The continuing rise of COVID-19 cases also comes with the increased medical waste being disposed of by hospitals on the daily. The disposal of medical waste is a tedious process as they contain high amounts of hazardous components, and they could be dangerous to humans if not processed well. The increase in these wastes posed a big question on the efficiency of the disposal of medical wastes in the country.
The pandemic also poses a threat to our ecosystems.
The source of the COVID-19 virus is still unknown.The existing studies as of the moment point to the possibility that the virus is rooted in illegal trade of pangolins. Illegal wildlife trade has been an issue in several countries. Wild animals, when taken out of their natural habitat, become more prone to catching diseases, making way to the emergence of zoonotic diseases.
Several groups have also taken advantage of the pandemic to act on their selfish interests. Some of the communities in the rural areas, particularly those of the indigenous people, are displaced from their areas in the middle of the pandemic when resources are scarce and their only source of sustenance is the environment they are in.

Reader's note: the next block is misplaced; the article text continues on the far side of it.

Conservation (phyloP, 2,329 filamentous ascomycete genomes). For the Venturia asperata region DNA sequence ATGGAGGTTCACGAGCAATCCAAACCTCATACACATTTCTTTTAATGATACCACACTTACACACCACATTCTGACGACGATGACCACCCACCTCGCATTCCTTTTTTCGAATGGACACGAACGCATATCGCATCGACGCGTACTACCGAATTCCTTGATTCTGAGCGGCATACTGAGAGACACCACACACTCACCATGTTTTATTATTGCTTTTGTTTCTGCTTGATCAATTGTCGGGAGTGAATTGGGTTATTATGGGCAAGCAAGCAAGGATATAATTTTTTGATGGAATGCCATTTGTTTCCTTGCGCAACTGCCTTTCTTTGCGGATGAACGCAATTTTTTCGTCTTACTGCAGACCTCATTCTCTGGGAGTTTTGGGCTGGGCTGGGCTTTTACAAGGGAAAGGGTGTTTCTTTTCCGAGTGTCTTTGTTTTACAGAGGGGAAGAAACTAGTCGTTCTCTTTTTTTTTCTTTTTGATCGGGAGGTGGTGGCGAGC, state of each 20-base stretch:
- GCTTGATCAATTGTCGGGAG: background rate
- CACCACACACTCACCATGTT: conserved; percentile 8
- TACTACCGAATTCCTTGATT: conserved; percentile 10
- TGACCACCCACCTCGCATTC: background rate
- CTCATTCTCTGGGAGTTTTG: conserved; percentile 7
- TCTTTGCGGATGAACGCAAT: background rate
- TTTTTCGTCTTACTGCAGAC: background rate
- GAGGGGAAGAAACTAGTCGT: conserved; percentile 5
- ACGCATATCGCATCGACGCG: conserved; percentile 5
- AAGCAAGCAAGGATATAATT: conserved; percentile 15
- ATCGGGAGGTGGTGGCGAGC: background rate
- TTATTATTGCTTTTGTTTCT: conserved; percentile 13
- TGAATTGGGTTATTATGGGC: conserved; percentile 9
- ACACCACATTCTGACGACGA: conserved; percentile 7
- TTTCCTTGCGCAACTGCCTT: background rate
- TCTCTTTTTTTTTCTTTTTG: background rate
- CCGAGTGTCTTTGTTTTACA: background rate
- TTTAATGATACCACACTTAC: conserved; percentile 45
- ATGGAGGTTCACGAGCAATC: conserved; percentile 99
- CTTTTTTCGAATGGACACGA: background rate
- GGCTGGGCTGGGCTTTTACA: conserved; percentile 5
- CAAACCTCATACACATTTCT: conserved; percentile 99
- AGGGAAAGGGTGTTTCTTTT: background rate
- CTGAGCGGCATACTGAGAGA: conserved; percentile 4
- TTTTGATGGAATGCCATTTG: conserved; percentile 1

The environment plays a big role in our well-being.
If there’s anything that the COVID-19 tells us about our environment, it is that environmental issues go hand-in-hand with other social issues – may it be health, economy, human rights, and more. When we take care of our environment, we also protect our health, as well as the well-being of our fellow countrymen.
In the Philippines, environmental issues are often overlooked. Despite the fact that our country has rich natural resources, issues that negatively impact these resources are not given much importance. This is not to say that environmental problems bear more weight than other issues. If anything, as we look deeper into environment issues, we’d see how it’s entangled with other social issues.
In the present case, we could see how the environment would play a big role in our health. An environment with polluted air can increase our chances of developing respiratory diseases. Exposure to wastes, especially hazardous wastes, could negatively impact our health, making us susceptible to acquiring infectious diseases. The imbalance in our ecosystem caused by the depletion of our forests and the continued illegal wildlife trade were found to be key factors in the emergence of animal-to-human diseases.